Luckily, we’re not starting from zero: Meltano already speaks the Singer language and uses taps and targets for its extractors and loaders. Its support goes beyond simply piping two commands together, as it also manages configuration, entity selection and extractor state for you. It also makes it super easy to set up pipeline schedules that can be run on top of a supported orchestrator like Airflow.

Additionally, Meltano supports dbt-based transformation as part of every ELT pipeline, and comes with a basic web interface for data source connection and pipeline management and point-and-click analytics and report and dashboard creation, enabling you to go from data to dashboard using a single tool, that you can run locally or host on any cloud.

For the foreseeable future, though, our focus will primarily be on data integration, not transformation or analysis.

While we’ve come a long way already, there’s still plenty of work to be done on the fronts of ease of use, reliability, and quantity and quality of supported data sources, and we can’t afford to get distracted.

Let’s get to work!

If any of the above has resonated with you, or perhaps even inspired you, we’d love your help in realizing this vision for Meltano, the Singer ecosystem, and the data integration space in general. We literally won’t be able to do it without you.

Before anything else, you’ll want to see what Meltano can already do today by following the examples on the homepage. They can be copy-pasted right onto your command line, and in a matter of minutes will take you all the way through installation, integration, transformation, and orchestration with the tap-gitlab extractor and target-jsonl and target-postgres loaders.

Once you’ve got that working, you’ll probably want to try Meltano with a different, more realistic data source and destination combination, which will require you to add a new extractor (Singer tap) and/or loader (Singer target) to your Meltano project. To learn how to do this, the homepage once again has got you covered.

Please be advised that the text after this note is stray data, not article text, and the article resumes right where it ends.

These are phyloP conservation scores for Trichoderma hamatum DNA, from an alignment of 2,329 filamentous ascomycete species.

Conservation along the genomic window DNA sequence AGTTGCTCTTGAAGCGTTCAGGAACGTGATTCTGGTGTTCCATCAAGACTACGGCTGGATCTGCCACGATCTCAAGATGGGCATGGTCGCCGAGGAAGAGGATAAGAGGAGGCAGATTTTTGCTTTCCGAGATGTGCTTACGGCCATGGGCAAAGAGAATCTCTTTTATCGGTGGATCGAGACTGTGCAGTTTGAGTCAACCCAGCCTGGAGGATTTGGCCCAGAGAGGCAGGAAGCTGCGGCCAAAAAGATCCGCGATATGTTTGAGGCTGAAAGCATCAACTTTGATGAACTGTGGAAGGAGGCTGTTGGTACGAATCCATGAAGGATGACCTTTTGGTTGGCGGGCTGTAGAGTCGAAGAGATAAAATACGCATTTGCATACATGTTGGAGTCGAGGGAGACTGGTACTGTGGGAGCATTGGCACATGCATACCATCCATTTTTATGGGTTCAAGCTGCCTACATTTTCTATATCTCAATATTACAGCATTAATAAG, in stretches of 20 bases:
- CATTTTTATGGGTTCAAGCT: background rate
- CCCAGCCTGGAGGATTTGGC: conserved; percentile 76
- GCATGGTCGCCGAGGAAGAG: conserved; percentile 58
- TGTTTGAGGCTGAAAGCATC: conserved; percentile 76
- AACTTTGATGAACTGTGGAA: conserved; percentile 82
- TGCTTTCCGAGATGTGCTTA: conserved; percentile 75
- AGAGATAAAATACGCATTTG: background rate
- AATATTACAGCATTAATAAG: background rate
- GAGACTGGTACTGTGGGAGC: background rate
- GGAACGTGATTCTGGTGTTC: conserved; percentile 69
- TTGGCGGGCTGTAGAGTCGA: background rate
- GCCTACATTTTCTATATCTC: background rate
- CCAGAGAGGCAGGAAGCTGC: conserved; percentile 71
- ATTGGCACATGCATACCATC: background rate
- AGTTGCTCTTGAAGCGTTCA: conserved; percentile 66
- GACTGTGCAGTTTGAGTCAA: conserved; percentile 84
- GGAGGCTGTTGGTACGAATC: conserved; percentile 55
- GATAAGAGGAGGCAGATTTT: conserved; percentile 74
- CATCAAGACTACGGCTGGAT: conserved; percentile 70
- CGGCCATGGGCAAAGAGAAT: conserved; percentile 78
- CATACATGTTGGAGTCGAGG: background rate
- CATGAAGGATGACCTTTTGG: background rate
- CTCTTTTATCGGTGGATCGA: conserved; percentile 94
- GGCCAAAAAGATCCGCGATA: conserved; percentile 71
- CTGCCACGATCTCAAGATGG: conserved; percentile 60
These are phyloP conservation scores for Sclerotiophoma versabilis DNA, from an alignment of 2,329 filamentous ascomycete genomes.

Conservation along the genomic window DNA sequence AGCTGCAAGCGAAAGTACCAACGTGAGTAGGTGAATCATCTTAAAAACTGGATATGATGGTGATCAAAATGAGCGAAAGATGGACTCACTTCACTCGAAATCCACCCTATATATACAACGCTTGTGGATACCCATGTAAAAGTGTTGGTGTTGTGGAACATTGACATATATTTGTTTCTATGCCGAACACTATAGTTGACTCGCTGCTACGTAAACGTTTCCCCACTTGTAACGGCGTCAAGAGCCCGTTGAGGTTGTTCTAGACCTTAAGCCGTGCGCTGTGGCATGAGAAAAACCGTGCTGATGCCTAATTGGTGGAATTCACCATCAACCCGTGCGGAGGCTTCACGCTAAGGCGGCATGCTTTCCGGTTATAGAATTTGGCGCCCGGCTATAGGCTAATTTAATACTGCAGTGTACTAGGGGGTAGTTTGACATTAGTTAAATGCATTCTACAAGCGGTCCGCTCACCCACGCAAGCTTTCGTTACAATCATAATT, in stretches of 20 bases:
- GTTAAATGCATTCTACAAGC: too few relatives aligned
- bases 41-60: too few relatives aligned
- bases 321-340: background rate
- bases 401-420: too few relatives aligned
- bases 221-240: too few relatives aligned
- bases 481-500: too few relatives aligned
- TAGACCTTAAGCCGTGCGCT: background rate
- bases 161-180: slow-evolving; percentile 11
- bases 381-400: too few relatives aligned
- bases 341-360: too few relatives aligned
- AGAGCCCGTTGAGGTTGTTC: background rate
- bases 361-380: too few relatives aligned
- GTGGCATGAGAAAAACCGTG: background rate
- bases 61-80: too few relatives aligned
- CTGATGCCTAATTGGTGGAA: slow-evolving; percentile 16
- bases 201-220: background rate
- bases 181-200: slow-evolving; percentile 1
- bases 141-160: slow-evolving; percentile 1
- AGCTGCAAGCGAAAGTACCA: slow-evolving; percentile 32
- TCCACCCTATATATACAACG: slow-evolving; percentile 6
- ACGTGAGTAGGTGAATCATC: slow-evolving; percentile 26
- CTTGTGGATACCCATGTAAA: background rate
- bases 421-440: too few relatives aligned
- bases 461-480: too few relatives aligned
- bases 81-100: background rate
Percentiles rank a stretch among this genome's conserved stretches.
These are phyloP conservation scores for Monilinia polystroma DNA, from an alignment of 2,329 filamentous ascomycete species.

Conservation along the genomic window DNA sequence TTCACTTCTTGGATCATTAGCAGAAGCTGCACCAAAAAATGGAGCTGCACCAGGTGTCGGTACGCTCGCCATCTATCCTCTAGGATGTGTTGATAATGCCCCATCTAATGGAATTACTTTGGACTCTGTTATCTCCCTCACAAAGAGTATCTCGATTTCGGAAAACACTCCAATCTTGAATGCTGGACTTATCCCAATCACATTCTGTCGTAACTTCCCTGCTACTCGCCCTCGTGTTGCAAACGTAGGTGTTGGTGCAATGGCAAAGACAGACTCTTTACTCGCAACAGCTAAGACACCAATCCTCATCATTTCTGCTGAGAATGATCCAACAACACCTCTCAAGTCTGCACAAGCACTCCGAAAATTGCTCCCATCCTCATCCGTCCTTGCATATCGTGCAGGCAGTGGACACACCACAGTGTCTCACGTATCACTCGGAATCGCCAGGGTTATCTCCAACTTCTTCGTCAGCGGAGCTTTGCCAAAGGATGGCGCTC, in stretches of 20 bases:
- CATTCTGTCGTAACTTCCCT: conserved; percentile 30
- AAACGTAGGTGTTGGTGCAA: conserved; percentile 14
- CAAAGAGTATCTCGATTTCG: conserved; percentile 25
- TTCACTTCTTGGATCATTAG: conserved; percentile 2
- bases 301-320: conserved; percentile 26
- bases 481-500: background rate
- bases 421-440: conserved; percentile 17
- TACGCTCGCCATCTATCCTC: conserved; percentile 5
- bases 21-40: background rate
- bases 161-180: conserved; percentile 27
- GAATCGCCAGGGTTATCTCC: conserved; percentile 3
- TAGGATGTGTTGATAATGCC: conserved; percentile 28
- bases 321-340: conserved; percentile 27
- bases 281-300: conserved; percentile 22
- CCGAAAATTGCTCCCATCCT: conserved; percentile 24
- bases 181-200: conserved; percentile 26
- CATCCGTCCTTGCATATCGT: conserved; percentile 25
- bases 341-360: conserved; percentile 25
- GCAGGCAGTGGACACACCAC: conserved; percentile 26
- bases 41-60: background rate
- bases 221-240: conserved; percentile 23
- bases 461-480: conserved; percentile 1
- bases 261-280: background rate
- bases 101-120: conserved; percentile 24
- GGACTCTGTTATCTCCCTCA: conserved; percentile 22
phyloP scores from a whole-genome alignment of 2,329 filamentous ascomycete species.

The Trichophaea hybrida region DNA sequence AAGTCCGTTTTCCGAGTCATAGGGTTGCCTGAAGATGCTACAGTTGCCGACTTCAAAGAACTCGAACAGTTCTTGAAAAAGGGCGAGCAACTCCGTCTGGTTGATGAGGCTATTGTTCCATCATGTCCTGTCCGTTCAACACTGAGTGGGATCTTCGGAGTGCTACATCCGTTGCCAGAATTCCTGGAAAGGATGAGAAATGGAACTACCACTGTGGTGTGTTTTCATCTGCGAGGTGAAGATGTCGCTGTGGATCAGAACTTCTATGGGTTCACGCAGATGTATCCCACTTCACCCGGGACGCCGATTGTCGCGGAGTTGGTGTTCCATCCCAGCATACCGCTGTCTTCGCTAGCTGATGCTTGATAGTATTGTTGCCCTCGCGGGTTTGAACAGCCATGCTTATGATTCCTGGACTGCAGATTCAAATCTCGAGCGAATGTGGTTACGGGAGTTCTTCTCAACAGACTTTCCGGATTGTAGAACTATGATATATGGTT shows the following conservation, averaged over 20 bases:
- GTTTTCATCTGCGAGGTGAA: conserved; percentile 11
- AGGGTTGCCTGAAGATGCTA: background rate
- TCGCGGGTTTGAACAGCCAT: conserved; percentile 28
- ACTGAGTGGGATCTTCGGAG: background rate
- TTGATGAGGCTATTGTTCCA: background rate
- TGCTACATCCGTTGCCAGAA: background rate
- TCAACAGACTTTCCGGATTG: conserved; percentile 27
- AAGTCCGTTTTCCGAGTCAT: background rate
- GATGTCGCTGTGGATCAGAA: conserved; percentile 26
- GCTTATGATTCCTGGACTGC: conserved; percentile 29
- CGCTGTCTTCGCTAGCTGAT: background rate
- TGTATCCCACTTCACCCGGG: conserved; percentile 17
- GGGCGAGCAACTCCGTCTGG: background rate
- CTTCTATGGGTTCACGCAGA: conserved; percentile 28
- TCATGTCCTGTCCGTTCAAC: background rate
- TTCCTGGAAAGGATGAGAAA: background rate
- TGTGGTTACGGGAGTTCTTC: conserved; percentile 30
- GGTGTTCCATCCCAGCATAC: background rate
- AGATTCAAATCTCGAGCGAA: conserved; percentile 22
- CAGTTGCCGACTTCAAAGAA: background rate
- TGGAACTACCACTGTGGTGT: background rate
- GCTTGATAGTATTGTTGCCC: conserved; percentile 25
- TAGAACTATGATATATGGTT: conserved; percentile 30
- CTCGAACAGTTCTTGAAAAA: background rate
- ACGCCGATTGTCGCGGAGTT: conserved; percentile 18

And that’s about as far as you’ll be able to get right now, with Meltano’s existing tooling and documentation. Running a Meltano pipeline locally (with or without Airflow) is one thing, but actually deploying one to production is another. As we’ve identified, this is one of the places where the Singer ecosystem and documentation currently fall short, and for the moment, Meltano is no different.

For this reason, the first people we would love to get involved with the Meltano project are those who are already part of the Singer community, and in particular those who have already managed to get Singer-based ELT pipelines running in production. We want to make it so that all future Singer community members and Meltano users will be able to accomplish what they did, and no one knows better what that will take (and how close or far off Meltano currently is) than they do.

If you’re one of these people, or simply anyone with similarly relevant feedback, ideas, or experience, we’d love it if you would:

I can’t wait to see what we’ll be able to accomplish together.

See you soon on Slack or GitLab.com!